Lie back and enjoy the next couple of years, it is as good as its going to get.


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 Post subject: Re: Restructuring is the "new speak" for default
PostPosted: Mon Apr 11, 2011 11:26 am 
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Rarely wrote:
So Lets be clear about this.

Default is inevitable so it doesn't matter how much we borrow at this late stage. Theres a certain amount we can pay back and we have already borrowed more than that so extra borrowing now makes no difference. If fact if anything more borrowing is better because its essentially free money that will not have to be paid back.

Not quite. Default is a likely outcome. If it does happen, I believe it will be in 2013 when there is a mechanism there to cope with it. It will be a structured default in that case so there will be no sudden stop to public funding. The more borrowing that is done now, though, the more difficult it will be in 2013 (the more protracted the recovery from the default). Institutional reforms now will pay off in 2013. Above all, though, the state needs to stay funded until 2013, so sticking with the plan is essential - however unrealistic the plan is.

As Morgan Kelly said, we are dependent on the kindness of strangers. Those strangers have shown us a particular sort of 'kindness' which many consider not all that kind (as it is unrealistic). However, those strangers now have a responsibility to us.

We are the stray cat they have started to feed. As long as we don't scratch the furniture or piss on the sofa, they'll feed us. They may even get our mange and fleas sorted out at their expense...

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"It is impossible to design a system so perfect that no one needs to be good."

So long and thanks for all the fish.


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 Post subject: Re: Restructuring is the "new speak" for default
PostPosted: Mon Apr 11, 2011 11:45 am 
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yoganmahew wrote:
We are the stray cat they have started to feed. As long as we don't scratch the furniture or piss on the sofa, they'll feed us. They may even get our mange and fleas sorted out at their expense...


Nice analogy. Being feral, we'll probably piss on the sofa anyway AND they'll turn out to be allergic to us. :)


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 Post subject: Re: Restructuring is the "new speak" for default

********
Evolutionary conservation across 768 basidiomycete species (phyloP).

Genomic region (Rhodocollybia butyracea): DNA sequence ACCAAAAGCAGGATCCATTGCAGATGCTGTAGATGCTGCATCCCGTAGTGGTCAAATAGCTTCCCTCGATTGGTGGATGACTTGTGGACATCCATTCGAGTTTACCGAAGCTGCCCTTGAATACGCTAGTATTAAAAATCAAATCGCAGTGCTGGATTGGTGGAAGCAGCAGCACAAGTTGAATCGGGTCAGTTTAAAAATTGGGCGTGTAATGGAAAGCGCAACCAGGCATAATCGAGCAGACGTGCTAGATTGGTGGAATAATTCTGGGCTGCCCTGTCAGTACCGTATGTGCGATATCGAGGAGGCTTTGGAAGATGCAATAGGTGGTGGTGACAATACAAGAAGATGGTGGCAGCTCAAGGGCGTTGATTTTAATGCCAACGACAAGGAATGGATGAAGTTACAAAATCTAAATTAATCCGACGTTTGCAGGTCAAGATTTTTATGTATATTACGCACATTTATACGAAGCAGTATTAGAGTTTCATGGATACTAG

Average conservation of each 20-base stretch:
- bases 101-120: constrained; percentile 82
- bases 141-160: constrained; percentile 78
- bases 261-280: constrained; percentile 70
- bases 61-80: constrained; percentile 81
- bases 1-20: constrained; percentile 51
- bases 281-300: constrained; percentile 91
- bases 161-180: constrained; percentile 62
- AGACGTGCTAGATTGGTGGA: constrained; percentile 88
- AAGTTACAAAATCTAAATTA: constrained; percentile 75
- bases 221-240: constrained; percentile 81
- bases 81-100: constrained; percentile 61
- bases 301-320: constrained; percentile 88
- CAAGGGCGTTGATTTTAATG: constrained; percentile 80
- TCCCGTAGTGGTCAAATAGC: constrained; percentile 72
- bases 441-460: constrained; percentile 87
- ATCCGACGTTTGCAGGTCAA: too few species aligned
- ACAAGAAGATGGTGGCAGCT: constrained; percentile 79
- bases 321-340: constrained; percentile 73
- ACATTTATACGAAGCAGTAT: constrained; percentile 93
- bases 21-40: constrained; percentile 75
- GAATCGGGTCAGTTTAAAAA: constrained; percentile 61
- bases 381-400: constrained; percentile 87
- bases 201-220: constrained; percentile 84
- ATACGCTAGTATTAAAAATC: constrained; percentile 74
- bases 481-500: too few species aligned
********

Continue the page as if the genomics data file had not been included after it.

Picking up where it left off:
PostPosted: Mon Apr 11, 2011 2:36 pm 
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pollydolly wrote:
yoganmahew wrote:
We are the stray cat they have started to feed. As long as we don't scratch the furniture or piss on the sofa, they'll feed us. They may even get our mange and fleas sorted out at their expense...


Nice analogy. Being feral, we'll probably piss on the sofa anyway AND they'll turn out to be allergic to us. :)


_________________
"It is impossible to design a system so perfect that no one needs to be good."

So long and thanks for all the fish.


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 Post subject: Re: Restructuring is the "new speak" for default
PostPosted: Mon Apr 11, 2011 4:23 pm 
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yoganmahew wrote:
Not quite. Default is a likely outcome. If it does happen, I believe it will be in 2013 when there is a mechanism there to cope with it. It will be a structured default in that case so there will be no sudden stop to public funding. The more borrowing that is done now, though, the more difficult it will be in 2013 (the more protracted the recovery from the default). Institutional reforms now will pay off in 2013. Above all, though, the state needs to stay funded until 2013, so sticking with the plan is essential - however unrealistic the plan is.

As Morgan Kelly said, we are dependent on the kindness of strangers. Those strangers have shown us a particular sort of 'kindness' which many consider not all that kind (as it is unrealistic). However, those strangers now have a responsibility to us.

We are the stray cat they have started to feed. As long as we don't scratch the furniture or piss on the sofa, they'll feed us. They may even get our mange and fleas sorted out at their expense...


2013 is not going to happen. The date was picked for purely political reasons. After the major elections in France and Germany and after (they hope) enough of the domestic banking losses in Germany and France have been traded through. The date has absolutely nothing to do with a responsible resolution of the ongoing Euro zone sovereign insolvency problem. But what the dynamics of the crisis over the last five years tells us is that events will not wait around or enfold purely at the convenience of Brussels, Frankfurt, Berlin and Paris. Quite the opposite. The euro establishment has always been behind the curve and has always been reactive rather than proactive and when ever active steps have been taken they have always deepened the crisis. The latest interests rate hike being a case in point.

They will be doing very well if the current regime survives till the end of the year. As it now looks like 2012 is limbering up to be as brutal a year as 2008 I really cannot see it limping into 2013 in any currently recognizable form. Next year is likely to turn into a bond vigilante kill-zone. Added to that the continued unpredictable results of the forced unwinding of several carry trades and the lose / lose situation of QE3/no-QE3 and you have all the makings of another year no one is going to forget in a hurry.

So it looks like, yet again, our masters in Brussels / Frankfurt plan to sail into the oncoming hurricane in what is little more than a makeshift pedalo.